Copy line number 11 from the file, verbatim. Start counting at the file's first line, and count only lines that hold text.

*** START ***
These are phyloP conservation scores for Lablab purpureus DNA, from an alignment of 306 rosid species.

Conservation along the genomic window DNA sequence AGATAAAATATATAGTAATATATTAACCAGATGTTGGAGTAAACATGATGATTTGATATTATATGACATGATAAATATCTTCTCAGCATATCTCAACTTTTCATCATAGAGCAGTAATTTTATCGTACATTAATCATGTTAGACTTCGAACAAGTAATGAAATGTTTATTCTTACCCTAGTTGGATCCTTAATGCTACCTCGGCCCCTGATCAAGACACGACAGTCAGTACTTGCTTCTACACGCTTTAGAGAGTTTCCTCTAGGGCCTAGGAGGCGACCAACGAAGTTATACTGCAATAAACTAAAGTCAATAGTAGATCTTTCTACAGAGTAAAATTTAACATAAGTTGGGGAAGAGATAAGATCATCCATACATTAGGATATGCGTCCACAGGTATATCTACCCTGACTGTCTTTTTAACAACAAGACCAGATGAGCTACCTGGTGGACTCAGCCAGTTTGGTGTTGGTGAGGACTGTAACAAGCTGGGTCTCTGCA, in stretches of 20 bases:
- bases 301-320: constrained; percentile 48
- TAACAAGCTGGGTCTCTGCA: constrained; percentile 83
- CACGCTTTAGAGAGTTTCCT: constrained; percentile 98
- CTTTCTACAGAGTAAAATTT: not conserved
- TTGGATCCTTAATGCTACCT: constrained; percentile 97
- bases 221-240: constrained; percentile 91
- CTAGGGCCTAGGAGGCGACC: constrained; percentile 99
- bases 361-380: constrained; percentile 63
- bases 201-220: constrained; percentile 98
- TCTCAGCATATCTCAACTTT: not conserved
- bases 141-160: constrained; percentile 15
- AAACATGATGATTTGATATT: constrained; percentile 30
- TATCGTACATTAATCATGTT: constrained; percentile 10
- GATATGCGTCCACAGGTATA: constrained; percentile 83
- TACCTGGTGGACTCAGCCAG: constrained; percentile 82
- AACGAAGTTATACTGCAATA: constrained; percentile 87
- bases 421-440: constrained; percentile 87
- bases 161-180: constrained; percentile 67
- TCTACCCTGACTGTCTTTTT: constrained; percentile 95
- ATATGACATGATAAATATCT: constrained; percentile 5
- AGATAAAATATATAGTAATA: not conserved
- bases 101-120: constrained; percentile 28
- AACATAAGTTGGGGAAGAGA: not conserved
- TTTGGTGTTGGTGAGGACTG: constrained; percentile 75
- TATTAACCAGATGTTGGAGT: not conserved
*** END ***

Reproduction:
- bases 201-220: constrained; percentile 98